A few years ago, Internet entrepreneur Josh Schanker was asked by a friend to help brainstorm ways to get e-books from lesser known authors discovered. He came up with the idea of giving away and deeply discounting e-books to help writers build a fan base, but he still needed an effective way to advertise the promotions to readers. “We decided to test building our own e-mail list,” said Schanker. “Readers loved the idea of a regular e-mail featuring flash sales on e-books, but we soon realized that the service would work best if it featured titles from all publishers and authors.” So, in early 2012, he and Nicholas Ciarelli, who has a background in digital media, founded BookBub, a daily deal site for e-books based in Cambridge, Mass.

With no experience in publishing, Schanker was surprised to discover that a product akin to BookBub didn’t already exist. As he learned more about the history of book retailing and the new directions in book buying afforded by the ascension of the e-book, he realized this direct-to-consumer deal blast was his niche to fill. “It wasn’t until the rise of e-commerce and e-books, allowing readers to get books anywhere and anytime they wanted, that publishers [began] shifting an increasing amount of resources toward marketing direct to consumers, creating a need for consumer-marketing vehicles used in other industries that had not yet developed in publishing,” he explained.

Almost two years since its launch, BookBub is nearing the two million–member milestone, one Schanker expects to hit at the end of this year or the beginning of 2014. “We’ve been incredibly fortunate that so many of our members have spread the word about us to their friends, allowing us to grow so rapidly,” he said.

BookBub functions as an advertorial, relying on an in-house editorial team to select books distributed via a daily e-mail to its subscribers. A title must be marked down by at least 50%, be a full-length work, and not featured on BookBub in the last six months in order to be considered. The company receives 50 to 100 submissions per day from publishers and authors that meet those minimum requirements, and on average, BookBub editors select around 20% of submissions, most of which are listed at $2.99 or below, and many are 99¢ or free.

“We believe that curating and targeting the books we include allows us to maintain a high-quality product with an engaged and active user-base,” said Katie Donelan, director of business development at BookBub. “Which is ultimately what makes BookBub an effective marketing service for our partners.”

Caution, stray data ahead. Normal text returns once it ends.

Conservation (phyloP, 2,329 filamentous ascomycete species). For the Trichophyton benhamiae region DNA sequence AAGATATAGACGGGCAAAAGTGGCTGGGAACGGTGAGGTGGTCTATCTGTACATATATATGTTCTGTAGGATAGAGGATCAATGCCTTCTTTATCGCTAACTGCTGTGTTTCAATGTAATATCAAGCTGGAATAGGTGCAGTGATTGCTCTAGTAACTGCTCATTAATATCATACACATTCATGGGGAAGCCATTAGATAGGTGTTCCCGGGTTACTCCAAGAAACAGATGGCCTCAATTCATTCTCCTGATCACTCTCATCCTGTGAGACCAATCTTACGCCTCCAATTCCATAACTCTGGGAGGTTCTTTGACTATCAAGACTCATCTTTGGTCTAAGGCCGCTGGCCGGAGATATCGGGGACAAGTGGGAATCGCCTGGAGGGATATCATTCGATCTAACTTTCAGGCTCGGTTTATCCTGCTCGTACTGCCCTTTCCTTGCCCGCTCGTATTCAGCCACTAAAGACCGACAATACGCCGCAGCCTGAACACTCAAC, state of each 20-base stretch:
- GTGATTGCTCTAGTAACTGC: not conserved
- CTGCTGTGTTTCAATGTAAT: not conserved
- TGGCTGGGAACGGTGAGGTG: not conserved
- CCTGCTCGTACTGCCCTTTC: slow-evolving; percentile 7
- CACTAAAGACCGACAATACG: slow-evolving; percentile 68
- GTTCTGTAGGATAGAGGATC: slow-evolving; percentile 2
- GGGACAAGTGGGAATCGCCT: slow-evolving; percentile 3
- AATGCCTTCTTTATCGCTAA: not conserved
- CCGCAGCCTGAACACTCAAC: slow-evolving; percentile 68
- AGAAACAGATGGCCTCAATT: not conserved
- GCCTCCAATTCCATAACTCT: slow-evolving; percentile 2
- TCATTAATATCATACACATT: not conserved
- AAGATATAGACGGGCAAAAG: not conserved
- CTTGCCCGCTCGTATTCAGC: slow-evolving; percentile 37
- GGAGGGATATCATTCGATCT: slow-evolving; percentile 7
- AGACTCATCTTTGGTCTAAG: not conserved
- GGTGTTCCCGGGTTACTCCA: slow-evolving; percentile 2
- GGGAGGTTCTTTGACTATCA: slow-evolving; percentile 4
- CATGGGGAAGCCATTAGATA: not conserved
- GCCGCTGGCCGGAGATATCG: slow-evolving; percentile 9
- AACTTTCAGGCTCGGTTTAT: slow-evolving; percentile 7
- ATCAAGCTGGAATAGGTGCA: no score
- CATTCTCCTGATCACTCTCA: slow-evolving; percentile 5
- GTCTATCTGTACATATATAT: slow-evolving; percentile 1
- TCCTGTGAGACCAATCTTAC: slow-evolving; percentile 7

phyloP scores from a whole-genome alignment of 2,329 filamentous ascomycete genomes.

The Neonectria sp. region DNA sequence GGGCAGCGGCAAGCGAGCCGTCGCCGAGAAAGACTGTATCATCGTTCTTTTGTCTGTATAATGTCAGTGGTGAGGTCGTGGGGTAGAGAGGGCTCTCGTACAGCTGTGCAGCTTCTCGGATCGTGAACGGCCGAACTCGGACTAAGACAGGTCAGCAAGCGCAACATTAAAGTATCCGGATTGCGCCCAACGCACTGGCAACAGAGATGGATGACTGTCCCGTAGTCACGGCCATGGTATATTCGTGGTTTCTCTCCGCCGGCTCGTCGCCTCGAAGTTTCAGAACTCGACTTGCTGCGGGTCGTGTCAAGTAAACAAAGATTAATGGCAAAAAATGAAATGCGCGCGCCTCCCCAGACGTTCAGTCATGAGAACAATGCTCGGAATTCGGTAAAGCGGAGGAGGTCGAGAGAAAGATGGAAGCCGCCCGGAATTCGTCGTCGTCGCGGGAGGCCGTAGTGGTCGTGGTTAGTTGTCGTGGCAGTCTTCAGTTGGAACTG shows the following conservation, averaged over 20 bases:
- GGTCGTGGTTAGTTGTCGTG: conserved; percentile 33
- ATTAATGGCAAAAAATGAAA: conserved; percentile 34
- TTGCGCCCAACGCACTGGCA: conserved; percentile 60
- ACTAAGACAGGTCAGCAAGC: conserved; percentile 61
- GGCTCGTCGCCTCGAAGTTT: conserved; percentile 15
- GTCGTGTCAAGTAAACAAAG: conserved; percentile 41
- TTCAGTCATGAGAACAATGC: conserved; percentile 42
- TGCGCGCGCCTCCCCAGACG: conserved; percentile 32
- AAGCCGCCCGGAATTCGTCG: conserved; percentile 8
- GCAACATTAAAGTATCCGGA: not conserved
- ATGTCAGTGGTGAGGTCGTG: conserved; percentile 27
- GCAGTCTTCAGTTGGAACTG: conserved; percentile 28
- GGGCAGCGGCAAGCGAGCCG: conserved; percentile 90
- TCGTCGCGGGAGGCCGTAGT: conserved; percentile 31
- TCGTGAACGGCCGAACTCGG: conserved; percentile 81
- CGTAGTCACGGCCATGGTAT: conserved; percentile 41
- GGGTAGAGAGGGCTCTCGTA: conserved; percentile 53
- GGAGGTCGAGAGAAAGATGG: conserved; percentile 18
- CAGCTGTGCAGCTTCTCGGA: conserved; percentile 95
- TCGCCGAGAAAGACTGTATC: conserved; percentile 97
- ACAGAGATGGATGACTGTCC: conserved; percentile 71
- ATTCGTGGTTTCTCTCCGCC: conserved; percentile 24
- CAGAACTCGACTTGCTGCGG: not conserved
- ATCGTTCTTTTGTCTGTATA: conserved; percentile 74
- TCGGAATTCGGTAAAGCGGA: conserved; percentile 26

Once a book is selected, it is then slotted for a BookBub e-mail on a particular date and in a certain category, or list. Fees for inclusion are based on the discounted price of the book, as well as the size of the category, or how many subscribers have signed up to receive books for that particular list. Prices range from $30 to place a free book in the new adult and college romance category, to $1,250 for a book with a price of greater than $2 listed as a mystery title. Mysteries and contemporary romance have always been BookBub’s largest and fastest growing lists, Donelan said, and according to the BookBub Web site, the mysteries category is the largest, with more than 750,000 subscribers. On average, free books in that category see 17,000 downloads, and the average number of discounted books sold is 1,150.

BookBub works with the big five publishers, midsize and smaller publishers, and, from the get-go, self-published writers. “Self-published authors were some of our earliest partners,” said Donelan. “In large part because many of them were early adopters of experimental and strategic pricing.”

BookBub proves especially useful for large publishers to generate buzz on a given author, especially when his or her book doesn’t have support from a retailer-specific promotional discount, according to Donelan. Though, many publishers do use BookBub in addition to retailer programs like Amazon’s Kindle Daily Deal and Barnes & Noble’s Nook Daily Find, she added.

To demonstrate the BookBub effect, Donelan pointed to a promotion for Kristin Hannah’s Between Sisters (Ballantine) that ran in October. The title was available for 99 cents for a limited time, listed in BookBub’s “bestseller” list, which includes submissions that appeal to a broad audience. “Average sales [per book] on our bestseller list usually range between 2,000 and 6,000,” said Donelan. “But this title sold tens of thousands of copies during the promotion. It jumped to #1 on the Kindle bestseller list during the BookBub promotion and hit the New York Times combined list at #5, and the e-book fiction list at #1, the week after the BookBub listing.”

At a time when the book and media industries are deep in questions about the value of content in a digital age, is BookBub’s growing popularity a further indication that readers are no longer willing to pay list, or even close to list, for e-books? Schanker said all signs point to no, so far. “Our readers regularly report that when they discover an author they like through a BookBub promotion, they go on to purchase other books by that author at full price,” he said. “And our partners tell us they see sales jumps on other titles from the same author during and after the price promotion, including new releases. Ultimately, publishers want to get their books into the hands of as many readers as possible, and price promotions help do just that.”